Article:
Sunday, July 10, 2011

What is the ‘business’ of our government?

Previously published in the terre Haute Tribune Star

Does the federal government need to be run like a business or by businessmen? According to a CBS News Poll (May 20-23, 2011) 75 percent of respondents said “large corporations” have too much influence on American life and politics today. “Business” is the most common occupation of members of Congress followed by lawyer (corporate lawyers?). Today, former occupation seems less meaningful than party label in working together and finding common ground.

This isn’t the first time that the business model has been held out as the solution to our frustration with the political process. The debate over running government more like a business or by business owners/managers usually centers on the differences in what government does and what businesses do. One thing seems clear, when it comes to debt, government, business, and families, are piling it on and on and on. The national debt might be over $14 trillion, but total individual, corporate and government debt is hovering around $57 trillion (Grand


Our love affair with debt began in the early 1980s.

Nevertheless, serious people running for president hold up the business model as the solution to our various political, economic and social problems.

What is the goal or mission of the U.S. government? The preamble to the Constitution is the mission statement: “We the People of the United States, in Order to form a more perfect Union, establish Justice, insure domestic Tranquility, provide for the common defense, promote the general Welfare, and secure the Blessings of Liberty to ourselves and our Posterity, do ordain and establish this Constitution for the United States of America.” Compare that to Ford Motor Co.’s: “We are a global family with a proud heritage passionately committed to providing personal mobility for people around the world.” Lest we forget what the bottom line of business is, I appreciate Dean Food’s no-nonsense mission statement: “The Company’s primary objective is to maximize long-term stockholder value, while adhering to the laws of the jurisdictions in which it operates and at all times observing the highest ethical standards.”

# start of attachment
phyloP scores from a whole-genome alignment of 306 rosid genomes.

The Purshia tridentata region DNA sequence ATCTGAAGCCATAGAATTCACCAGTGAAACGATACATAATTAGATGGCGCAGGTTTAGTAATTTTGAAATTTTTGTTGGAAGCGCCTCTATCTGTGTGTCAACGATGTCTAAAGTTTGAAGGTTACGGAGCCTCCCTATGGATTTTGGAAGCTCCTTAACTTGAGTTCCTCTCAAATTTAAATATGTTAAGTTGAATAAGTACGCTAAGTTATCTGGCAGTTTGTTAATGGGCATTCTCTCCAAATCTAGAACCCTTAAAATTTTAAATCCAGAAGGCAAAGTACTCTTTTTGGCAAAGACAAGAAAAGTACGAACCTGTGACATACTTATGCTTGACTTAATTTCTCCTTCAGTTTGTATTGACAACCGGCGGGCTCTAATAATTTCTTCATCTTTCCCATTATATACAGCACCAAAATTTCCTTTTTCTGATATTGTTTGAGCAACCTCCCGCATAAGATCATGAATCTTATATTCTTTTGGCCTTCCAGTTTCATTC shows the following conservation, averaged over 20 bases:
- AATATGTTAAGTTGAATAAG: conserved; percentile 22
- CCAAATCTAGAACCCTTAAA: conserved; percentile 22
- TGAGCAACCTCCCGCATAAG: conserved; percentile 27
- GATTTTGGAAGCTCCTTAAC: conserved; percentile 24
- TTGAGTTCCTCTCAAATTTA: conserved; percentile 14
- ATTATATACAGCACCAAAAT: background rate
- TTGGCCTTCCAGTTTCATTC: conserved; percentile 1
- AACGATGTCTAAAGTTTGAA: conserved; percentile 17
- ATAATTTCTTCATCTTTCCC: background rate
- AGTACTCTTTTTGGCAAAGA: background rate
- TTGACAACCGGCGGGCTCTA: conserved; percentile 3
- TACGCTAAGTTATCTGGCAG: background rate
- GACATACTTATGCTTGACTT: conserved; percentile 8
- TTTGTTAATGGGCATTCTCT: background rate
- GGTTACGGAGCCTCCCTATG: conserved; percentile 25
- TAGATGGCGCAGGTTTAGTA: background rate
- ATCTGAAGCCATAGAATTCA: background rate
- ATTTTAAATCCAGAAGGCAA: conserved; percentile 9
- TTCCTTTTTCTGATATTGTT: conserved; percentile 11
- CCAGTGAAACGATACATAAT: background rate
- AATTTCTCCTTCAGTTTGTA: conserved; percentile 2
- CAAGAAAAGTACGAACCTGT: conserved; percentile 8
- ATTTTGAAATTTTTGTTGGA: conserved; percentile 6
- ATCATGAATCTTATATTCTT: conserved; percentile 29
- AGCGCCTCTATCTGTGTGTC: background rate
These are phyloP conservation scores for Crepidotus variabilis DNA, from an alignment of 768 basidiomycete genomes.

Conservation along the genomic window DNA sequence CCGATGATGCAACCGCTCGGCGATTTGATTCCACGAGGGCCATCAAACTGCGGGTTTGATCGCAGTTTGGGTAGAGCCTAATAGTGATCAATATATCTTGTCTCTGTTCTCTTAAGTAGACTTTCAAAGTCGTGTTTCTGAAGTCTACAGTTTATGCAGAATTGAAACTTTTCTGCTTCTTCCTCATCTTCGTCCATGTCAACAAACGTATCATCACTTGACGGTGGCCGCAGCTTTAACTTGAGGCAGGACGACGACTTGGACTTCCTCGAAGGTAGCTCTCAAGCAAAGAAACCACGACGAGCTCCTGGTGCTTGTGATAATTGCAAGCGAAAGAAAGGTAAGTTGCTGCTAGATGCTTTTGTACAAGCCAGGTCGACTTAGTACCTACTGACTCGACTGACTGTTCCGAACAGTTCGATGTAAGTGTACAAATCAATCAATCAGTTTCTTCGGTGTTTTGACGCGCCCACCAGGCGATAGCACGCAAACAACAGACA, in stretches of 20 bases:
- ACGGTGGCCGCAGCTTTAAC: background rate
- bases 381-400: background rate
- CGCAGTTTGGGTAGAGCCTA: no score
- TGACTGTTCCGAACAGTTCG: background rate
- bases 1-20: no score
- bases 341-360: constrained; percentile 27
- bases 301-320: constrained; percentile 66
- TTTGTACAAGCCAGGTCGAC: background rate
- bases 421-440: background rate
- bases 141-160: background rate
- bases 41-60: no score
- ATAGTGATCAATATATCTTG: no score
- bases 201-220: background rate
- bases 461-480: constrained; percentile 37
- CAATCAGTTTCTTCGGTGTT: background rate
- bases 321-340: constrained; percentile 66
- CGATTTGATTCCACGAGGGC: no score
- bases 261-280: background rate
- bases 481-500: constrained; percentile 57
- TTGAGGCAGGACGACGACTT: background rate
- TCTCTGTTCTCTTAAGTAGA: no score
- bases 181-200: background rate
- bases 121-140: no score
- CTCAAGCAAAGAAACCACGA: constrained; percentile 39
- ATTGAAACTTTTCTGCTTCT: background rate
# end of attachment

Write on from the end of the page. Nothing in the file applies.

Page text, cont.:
Manufacturing and selling cars at a profit is a more focused and arguably an easier goal to accomplish than perfecting the Union, establishing justice, insuring tranquility, providing for the common defense … you get the point.

The CEO of Ford can fire employees who don’t contribute to achieving the company’s mission. The U.S. president can’t fire Congress or the Supreme Court. We can argue whether the services government provides could be better provided by private enterprise, but an alternative to the current government requires a revolution.

A business owner can borrow money to expand or to invest in new technology to raise productivity. If the investment fails, the owner might be out of business. The U.S. president can borrow, too, but government can’t really go out of business although the president may be voted out of office. A business can try to change its customers by changing the mix of product or services. The president serves all citizens (or is supposed to). And while some in government seem to treat “the people” like employees, no matter how much a president might want to, citizens can’t be fired. CEO’s usually don’t tolerate employees working against them. U.S. presidents have no choice.

In many ways, clergy might have a better occupational skill set for being president than business executives, lawyers, physicians or school teachers (all former occupations of current members of Congress). Clergy head up voluntary associations with a broad and diverse mission similar to government. Managing and negotiating change in the church is challenging and dealing with factions a common occurrence. Experience organizing people for the “greater good” is an ongoing activity for religious leaders, not unlike what a president is expected to do.

President George W. Bush, the first president with an MBA, was an oil executive and owner of the Texas Rangers. His vice president also was a former CEO and at least six of his cabinet members were former CEOs. How soon we forget.

One interest group every Washington politician “owes” is their political party. Seems the primary goal of the political parties is to gain power and thwart the other side. Too many politicians focus on securing their party’s interests over those of the state, over the people, and over any sense of the common good.
Blog Directory - Blogged The Steiger Counter at Blogged